This year will always be linked to water for Midwest farmers. There was too much in the spring and then a water shutoff for many in the summer of 2015. Both factors contributed to lower yields, but the start in Indiana was too much to overcome for many crops, according to agronomist Bill Mullen.
“There’s nothing we can do when that much water comes at one time,” Mullen told HAT in his latest video. “Now we had some breaks in there when we were able to put our nitrogen down, especially sidedress. We had some issues even though with the UAN it was stabilized with that much water. You can never go ahead and protect that much nitrogen. We lost nitrogen. We didn’t seem to have an issue at pollination time. There wasn’t much tip back. The ears were filled out but they were smaller ears. And everyone knows we need nitrogen for grain filling.”
Nitrogen loss was common in 2015.
“Early on it affected our stand and besides affecting the stand, it affected the corn plant itself. We had a lot of crown rot this year. The saturated, water logged conditions really affected the base of the plant. We saw some disease come through and the roots were also hurt. And it affected the yield.”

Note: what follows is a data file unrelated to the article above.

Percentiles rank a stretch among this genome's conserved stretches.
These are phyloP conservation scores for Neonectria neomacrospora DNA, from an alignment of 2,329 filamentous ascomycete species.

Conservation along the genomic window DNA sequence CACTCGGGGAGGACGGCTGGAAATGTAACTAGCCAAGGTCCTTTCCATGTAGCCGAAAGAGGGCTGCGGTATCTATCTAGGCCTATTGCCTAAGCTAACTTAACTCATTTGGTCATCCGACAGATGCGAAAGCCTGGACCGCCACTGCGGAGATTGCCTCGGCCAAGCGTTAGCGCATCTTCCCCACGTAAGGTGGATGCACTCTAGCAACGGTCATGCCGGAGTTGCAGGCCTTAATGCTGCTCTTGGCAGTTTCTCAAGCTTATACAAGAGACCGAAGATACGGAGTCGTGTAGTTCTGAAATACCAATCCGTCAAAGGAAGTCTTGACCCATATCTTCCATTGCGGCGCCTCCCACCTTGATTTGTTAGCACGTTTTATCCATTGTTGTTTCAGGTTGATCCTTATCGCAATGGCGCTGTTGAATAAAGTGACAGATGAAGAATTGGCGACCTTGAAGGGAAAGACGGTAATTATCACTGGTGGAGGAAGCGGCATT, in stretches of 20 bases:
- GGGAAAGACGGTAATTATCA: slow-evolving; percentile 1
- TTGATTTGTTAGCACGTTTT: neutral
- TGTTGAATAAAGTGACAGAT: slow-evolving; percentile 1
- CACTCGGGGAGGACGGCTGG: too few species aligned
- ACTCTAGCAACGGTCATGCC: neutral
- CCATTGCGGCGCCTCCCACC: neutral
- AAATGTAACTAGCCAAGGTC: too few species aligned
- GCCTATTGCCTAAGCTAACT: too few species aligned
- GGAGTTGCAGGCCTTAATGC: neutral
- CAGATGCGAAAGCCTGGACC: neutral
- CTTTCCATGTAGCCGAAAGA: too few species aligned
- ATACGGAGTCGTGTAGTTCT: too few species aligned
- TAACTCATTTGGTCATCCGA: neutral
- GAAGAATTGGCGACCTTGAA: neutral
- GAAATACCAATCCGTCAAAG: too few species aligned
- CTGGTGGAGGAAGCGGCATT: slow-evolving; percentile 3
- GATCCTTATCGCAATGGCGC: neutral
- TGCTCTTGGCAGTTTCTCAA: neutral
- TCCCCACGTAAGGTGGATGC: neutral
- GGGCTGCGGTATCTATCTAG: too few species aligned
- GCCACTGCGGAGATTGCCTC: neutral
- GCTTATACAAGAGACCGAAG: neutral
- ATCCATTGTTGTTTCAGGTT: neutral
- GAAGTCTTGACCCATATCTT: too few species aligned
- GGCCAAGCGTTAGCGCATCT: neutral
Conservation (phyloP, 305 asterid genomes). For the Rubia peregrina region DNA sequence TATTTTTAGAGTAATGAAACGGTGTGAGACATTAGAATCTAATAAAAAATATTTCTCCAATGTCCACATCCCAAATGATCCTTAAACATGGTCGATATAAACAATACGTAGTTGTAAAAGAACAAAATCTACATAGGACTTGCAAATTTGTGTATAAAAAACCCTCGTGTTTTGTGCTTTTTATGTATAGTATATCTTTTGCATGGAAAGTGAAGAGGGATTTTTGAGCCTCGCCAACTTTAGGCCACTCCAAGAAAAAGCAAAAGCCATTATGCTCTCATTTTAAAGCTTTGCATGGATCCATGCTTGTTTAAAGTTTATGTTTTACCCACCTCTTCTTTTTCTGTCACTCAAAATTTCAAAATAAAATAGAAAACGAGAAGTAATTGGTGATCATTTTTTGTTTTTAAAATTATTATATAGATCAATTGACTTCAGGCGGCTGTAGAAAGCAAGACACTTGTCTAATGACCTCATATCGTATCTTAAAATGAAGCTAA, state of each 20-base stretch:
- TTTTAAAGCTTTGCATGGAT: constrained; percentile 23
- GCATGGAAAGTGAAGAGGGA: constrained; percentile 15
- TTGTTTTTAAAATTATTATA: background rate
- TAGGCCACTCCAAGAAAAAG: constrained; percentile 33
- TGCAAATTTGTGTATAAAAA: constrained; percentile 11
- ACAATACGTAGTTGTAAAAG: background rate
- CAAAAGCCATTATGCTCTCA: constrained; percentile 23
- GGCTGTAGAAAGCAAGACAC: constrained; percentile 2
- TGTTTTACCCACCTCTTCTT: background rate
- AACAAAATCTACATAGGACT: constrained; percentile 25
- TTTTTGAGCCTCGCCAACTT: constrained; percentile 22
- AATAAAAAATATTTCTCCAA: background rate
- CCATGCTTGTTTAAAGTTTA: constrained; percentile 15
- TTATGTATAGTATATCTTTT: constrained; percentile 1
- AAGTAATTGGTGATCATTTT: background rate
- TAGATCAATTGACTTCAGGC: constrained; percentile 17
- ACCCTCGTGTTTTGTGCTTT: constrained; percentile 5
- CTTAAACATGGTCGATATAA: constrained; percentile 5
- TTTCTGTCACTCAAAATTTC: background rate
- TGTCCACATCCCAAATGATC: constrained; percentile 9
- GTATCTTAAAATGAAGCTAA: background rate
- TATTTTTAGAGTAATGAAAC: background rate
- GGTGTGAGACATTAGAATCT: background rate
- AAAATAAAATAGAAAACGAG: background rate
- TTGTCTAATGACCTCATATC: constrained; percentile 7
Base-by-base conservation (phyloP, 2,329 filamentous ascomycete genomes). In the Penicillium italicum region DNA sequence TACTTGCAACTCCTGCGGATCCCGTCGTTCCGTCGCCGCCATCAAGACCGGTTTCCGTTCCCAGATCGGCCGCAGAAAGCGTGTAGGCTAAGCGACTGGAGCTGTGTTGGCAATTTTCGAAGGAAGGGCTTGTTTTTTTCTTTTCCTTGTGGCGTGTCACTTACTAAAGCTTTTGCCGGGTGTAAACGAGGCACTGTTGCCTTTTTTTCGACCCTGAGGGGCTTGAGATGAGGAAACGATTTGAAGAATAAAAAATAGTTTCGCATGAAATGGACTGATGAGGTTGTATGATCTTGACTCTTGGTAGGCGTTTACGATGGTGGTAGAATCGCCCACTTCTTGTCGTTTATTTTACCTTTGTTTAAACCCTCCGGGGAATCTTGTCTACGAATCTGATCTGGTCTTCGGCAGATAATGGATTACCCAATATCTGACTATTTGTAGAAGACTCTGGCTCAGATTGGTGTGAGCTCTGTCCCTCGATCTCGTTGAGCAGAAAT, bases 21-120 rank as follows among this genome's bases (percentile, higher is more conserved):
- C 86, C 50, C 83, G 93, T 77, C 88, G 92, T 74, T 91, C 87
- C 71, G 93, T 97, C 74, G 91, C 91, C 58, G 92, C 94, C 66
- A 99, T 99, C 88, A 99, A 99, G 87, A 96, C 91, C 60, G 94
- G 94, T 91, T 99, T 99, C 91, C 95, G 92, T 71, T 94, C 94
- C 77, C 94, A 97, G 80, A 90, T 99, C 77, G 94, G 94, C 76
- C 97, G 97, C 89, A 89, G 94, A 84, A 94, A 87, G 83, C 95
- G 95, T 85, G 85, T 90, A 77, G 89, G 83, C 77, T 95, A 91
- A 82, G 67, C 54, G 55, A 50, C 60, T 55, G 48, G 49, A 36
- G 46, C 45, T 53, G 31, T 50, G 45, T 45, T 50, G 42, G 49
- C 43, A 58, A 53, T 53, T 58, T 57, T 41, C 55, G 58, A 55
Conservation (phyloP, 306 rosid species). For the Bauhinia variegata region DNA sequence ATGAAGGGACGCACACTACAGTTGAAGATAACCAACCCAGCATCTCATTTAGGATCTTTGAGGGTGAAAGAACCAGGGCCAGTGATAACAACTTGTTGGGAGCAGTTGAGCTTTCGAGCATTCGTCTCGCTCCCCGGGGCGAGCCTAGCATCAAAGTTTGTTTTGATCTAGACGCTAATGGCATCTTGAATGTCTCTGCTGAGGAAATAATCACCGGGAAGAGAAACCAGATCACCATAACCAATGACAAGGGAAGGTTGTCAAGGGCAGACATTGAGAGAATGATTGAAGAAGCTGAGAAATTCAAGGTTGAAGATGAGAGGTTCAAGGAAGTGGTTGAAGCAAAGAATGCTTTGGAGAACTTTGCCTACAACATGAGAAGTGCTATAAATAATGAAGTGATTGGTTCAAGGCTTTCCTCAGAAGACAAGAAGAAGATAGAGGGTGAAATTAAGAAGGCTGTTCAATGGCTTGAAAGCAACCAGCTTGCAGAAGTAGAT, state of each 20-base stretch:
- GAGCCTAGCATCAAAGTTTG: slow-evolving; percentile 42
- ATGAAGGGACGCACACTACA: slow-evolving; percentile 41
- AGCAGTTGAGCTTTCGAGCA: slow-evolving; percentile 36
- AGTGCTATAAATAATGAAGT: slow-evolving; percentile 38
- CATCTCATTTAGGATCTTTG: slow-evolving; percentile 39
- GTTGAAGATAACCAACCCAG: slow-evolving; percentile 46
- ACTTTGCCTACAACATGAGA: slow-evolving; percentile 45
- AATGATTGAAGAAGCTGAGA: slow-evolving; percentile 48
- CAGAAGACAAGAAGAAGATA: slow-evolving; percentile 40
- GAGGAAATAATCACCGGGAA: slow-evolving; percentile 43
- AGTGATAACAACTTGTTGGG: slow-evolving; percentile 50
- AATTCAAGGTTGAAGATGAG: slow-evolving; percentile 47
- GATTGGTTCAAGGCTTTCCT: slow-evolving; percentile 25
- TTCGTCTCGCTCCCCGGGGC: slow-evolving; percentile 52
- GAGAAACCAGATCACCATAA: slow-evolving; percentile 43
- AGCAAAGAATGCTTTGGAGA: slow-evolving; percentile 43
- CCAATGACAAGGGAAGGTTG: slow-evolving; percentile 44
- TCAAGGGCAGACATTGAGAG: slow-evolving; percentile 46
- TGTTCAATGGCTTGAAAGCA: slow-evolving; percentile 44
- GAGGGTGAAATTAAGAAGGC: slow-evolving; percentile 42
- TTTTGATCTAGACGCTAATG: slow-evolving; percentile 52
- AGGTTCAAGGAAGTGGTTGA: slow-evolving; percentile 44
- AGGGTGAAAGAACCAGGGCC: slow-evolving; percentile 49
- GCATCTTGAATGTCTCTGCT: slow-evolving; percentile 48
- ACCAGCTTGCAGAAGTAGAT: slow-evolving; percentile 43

Now with harvest complete for most farmers, fall field work continues and some are tilling where they normally wouldn’t because of all the compacted soils from the heavy rains. Mullen says there is another method to improving the soil that’s becoming more common, and that’s the use of cover crops.
“What we’re trying to do is improve the soil tilth,” he said. “At the same time while we’re trying to raise 250-300 bushel corn and 70-90 bushel soybeans, that’s our yield potential, we also need to take care of the soil. Cover crops is a means of doing it. Rye is very good. The big thing with cover crops is I tell people don’t do every farm. Try one field a year or two fields a year.”
Bill Mullen is Director of Agronomic Services for Seed Consultants. Get more of his 2015 review in the HAT video.